"—Lifetimes. I know, I know." Exasperated, Korra blows away a strand of hair that has fallen to her eyes. "Tenzin tells me that all the time." She takes Katara's hand and pulls herself up. Then, too casually, "I think I'll go to the ports, Mako and Bolin might've arrived."

Katara watches her student walk away. She wonders if she should say that though she believed it true, 'lifetimes' was not what was she was about to say.



It is the day of her wedding.

She sees Zuko in the corridor, waiting for her. She wonders if it is a blessing or curse that they see each other now, before everything ends (begins, she corrects herself). He has the honor to pass her on to her father before being brought to the ceremonial altar for Aang. "What…" she feels shy; she doesn't know what to say to him after last night. "What do we say to each other now?"

Zuko doesn't even flinch. He stares her down, impassive and normal. "Hi."

Katara looks at him incredulously. "Hi?"

"Yes. Hi," Zuko says again. He looks at her with a sudden intensity and Katara is reminded of the days back in Ember Island, when he would hold her gaze while they talked in hushed voices, bodies close, almost touching. "Nothing has changed, Katara. We're friends. When we see each other after a long time, we say 'hi'."

Katara closes her eyes. We're friends. 

Memories swirl in her head.

I think I'm ready to forgive you.

The "Hi," comes out of her painfully, but she tries the word on her lips anyway. It sounds almost comfortable. But when she's with Zuko, comfort is not what she wants, she realizes; she wants the pain in her chest and the lump in her throat and her heart that constricts—I forgive you—she thinks suddenly of his warmth, I forgive you.

The gong rings outside.

"Are you ready?" he asks, holding out his arm. "I better get you to your father in time."

Katara nods silently and loops her arm with his.

Walking to the altar, she thinks she should be filled only with thoughts of Aang and their future together.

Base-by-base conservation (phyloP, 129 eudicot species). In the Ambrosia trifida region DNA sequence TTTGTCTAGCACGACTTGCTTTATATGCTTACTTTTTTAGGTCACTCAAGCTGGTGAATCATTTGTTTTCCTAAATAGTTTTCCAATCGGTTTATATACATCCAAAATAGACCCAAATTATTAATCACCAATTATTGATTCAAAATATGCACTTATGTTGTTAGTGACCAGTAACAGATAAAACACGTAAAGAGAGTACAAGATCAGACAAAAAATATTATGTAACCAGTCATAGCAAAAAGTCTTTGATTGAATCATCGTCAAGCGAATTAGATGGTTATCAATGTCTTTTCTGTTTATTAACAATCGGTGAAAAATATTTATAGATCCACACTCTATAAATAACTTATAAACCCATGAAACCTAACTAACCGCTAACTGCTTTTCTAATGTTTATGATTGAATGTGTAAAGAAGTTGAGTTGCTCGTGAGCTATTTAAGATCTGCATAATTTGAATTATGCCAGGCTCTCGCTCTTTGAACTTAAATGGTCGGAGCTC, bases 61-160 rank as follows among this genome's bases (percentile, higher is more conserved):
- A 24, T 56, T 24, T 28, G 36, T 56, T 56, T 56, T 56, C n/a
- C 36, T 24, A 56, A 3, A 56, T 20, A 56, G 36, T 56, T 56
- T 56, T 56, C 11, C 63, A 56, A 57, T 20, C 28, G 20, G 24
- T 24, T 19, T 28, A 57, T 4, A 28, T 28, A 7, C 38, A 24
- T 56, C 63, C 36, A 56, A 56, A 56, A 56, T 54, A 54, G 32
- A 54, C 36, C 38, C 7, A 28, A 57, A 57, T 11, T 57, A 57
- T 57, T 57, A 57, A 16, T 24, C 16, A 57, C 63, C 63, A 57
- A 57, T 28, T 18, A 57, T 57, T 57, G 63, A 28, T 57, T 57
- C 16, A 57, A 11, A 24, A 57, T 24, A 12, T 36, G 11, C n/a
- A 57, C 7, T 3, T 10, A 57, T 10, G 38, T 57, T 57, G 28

But she can't help it.

Somewhere at the back of her mind, a thought consumes her—



Korra practically stomps her way to the ports. She walks up the plank of a newly docked ship and sees Mako and Bolin fixing some ropes. She has barely grumbled anew when they turn to her.

"Korra!" Bolin exclaims, dropping the ropes and rushing forward. "How'd you know we were here?"

"Gut instinct," she mumbles, stuffing her hands into her parka. Her gaze turns to Mako, who is approaching her with a grin.

"You're a sight for sore eyes," he says, and his smile is different and somehow it makes her feel better. She knows he only reserves that look for her. Then he notices the scrunch of her eyebrows and the stiffness of her shoulders. "Is there something wrong?"

Korra sighs. "Ugh, its nothing," she tries to pass it off as nothing; she doesn't want to admit that it's bothering her more than she wants it to. "I – I just don't know. I don't understand. Fire Lord Zuko is here and he and Master Katara make me feel left ou—"

The Avatar finds herself stopping in mid-sentence. She turns to Mako and his face has gone tight. He looks concerned. "Wait," and she puts both hands on his cheeks, "Don't make that face. Make the one you were doing earlier."


She doesn't know how to explain it. "The face. Your smiling face. The one you made when you saw me."

To her annoyance, Mako doesn't make any other face except one that is looking at her as if she's grown another head. "Korra, I don't know what you're—"

"I know that face!" Bolin volunteers. He clasps his hand together and bats his eyelashes. "Watch this."

He tries to copy it—it's the same but not really—the soft smile, the tender gaze, the projection of words never said—

Mako sputters. "I don't make that face!"

Bolin breaks out of character and waves a finger. "Yes you do! You only do it in front of Korra. It's your look of lo—eh, Korra?"

Their bickering fades into the distance as Korra runs. She's seen that expression before.



When the wedding is over, Aang lifts Katara up to ride Appa—they are set to have their honeymoon traveling, and a crowd gathers for their departure.

Katara tries to be happy as she waves to everyone. She laughs as Aang presses a kiss to her cheek.

"I love you," the young airbender says. His eyes are bright and shining, full of hope, and Katara is reminded of why she cannot break his heart.

Katara smiles and reaches out to touch his face. When her hand touches his cheek, she hesitates; eventually she stops and puts it down.

"I love you too," she says, and hopes the feel of a scar under her fingertips will fade away.



When Korra reaches the cliff overlooking the bay, former Fire Lord Zuko is still there, and Katara is walking towards him.

Korra stops to watch.

Katara reaches out her hand and touches his face, fingers over the scar, thumb over his lips.

The moon hangs overhead, its light a soft blue, and Korra sees Zuko smile. It is a soft smile, a quiet smile, a smile she will never be able to read. She can tell now—he's been giving Katara that look for years.

"Hi, Katara," he whispers, like an age-old secret, like it's something he keeps to himself.

And suddenly, Korra understands.



FIN – 031413 / Edited - 112113